How Exercise Helps Manage Our Changing Hormones
Meridith Ford was at work when the first hot flash hit.
“What in the world is happening to my body?” she remembers thinking a few years ago.
It was the onset of menopause, which brings lower levels of estrogen and other changes to women’s bodies. Post-menopausal women can have a higher risk of heart disease, weaker bones, and extra tummy fat.
For men at the same stage, testosterone drops off, so it’s harder to feel as vibrant and strong. And what’s often called a “beer belly” can come from having less human growth hormone.
Meridith, now 58, always has worked out consistently with weights and cardio training. She credits that healthy lifestyle with keeping her menopause symptoms mild. But she has experienced joint pain and occasional weight gain.
“We all go through this drop in our hormones,” she says. “I stepped up the exercise and cut back some of my sweets. I don’t run great lengths anymore, and I’m devoted to yoga. I love what it’s done for my muscle tone.”
Science Shows Exercise Can Help
Hormones contribute to all aspects of our wellbeing, and it’s important that our bodies produce the right amounts. Mood swings, loss of strength, and a lower libido – all are common among people over 50 because of hormonal changes.
Aging is one of the factors beyond our control. But exercise can lessen symptoms brought by changing hormones – while also boosting quality of life, lowering aches and pains, and bringing countless physical and mental benefits.
“Hormones are substances produced by your endocrine glands that have a tremendous effect on bodily processes,” says WebMD. “They affect growth and development, mood, sexual function, reproduction, and metabolism.”
The National Society of Sports Medicine focuses on hormones related to weight loss.
“When kept in balance, these hormones have the largest effect on metabolism,” the organization says. “When out of balance, they can prevent your client from achieving the fitness results they desire.”
Recent studies have reported an anti-aging effect of exercise on the endocrine system including positive changes in cortisol (also known as the stress hormone), growth hormone and insulin. Here are some other ways exercise can help improve hormone health:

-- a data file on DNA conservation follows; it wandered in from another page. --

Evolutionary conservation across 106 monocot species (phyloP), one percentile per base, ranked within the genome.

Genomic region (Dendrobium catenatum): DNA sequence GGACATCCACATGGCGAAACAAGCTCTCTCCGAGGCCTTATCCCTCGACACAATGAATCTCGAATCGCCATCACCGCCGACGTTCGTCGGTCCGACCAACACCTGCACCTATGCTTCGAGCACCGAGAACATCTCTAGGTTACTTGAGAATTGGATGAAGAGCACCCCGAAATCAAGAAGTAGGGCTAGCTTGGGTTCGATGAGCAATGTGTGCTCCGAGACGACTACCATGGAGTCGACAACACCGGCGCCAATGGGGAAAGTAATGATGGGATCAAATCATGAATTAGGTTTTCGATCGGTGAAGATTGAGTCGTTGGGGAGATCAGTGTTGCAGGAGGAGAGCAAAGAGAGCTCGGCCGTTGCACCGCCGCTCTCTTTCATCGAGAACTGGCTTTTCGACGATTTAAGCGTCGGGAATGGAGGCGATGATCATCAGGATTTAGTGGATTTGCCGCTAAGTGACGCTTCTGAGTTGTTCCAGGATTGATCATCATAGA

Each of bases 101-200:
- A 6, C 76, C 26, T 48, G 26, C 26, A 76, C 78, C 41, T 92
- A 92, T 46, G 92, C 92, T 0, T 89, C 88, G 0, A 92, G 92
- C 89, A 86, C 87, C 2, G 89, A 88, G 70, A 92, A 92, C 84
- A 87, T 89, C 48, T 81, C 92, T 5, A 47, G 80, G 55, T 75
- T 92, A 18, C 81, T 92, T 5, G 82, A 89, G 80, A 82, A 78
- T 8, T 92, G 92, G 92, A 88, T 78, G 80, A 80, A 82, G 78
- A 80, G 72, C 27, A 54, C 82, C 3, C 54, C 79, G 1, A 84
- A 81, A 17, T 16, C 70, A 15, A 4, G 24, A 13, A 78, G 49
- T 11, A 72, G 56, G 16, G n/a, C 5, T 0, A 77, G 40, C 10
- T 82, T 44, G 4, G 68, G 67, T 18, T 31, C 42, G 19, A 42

- Physical activity can affect hormonal health regarding insulin, which lets cells take up protein for energy and muscle. Too much can cause a range of health problems. Aerobic exercise, strength training, and endurance exercise can help.
- Exercise, including weightlifting, boosts testosterone, growth hormone and others to add strength and sex drive while slowing some natural effects of aging.
- Raising your heart rate for 30 minutes every day boosts estrogen to relieve menopause symptoms.
- Exercise increases dopamine to reduce stress and depression. It’s what causes “runners’ high.”
Other Ideas for Hormone Health
Everyone is different, and your hormone health is complex for men and women alike. Discuss any health questions with your doctor. Also keep in mind:
- Eat plenty of protein to maintain healthy muscles, bones and skin. Protein also affects hormones that control hunger.
- Avoid sugar, which can play havoc with insulin and insulin resistance.
- Manage stress. Cortisol and adrenaline play helpful roles, but too much can contribute to overeating, high blood pressure, and anxiety.
- Get plenty of fibre, which helps produce hormones that make you feel full.
For healthy living after 50, you’re in the driver’s seat to manage exercise, medical care, diet, stress and more. We are here to help!
Additional sources: Piedmont Healthcare, Healthline, MDPI, The Telegraph
Move over mashed potatoes….your services are no longer needed here.
There is literally NO REASON to ever make mashed potatoes again now that CAULIFLOWER SMASH is in town!
The smashed garlic adds such phenomenal flavour that it’s hard to stop eating it. This creamy, delightful dish is perfect for your holiday repertoire this year! Yum!
Courtesy of RealHealthyRecipes.com
What you need
- 1 head cauliflower florets
- 3 tablespoons coconut oil OR butter
- 6 garlic cloves, smashed
- 3 tablespoons plain Greek yogurt
- ¼ cup parmesan cheese (or 2 Tbsp of nutritional yeast)
- sea salt and black pepper
- 1 Tbsp fresh chives, minced *optional garnish
- Place the cauliflower florets in a pot of water and bring to a boil for 10 minutes, until tender. Drain the pot and transfer the cauliflower to a food processor.
- Return the pot to medium heat. Add the oil (or butter) and the smashed garlic cloves. Sauté until fragrant, for about a minute.
- Transfer the garlic to the food processor along with the remaining ingredients. Blend until a smooth consistency is reached. Garnish with minced chives. Enjoy!
One serving equals: 194 calories, 13g fat, 240mg sodium, 9g carbohydrate, 2g fibre, 4g sugar and 13g protein.
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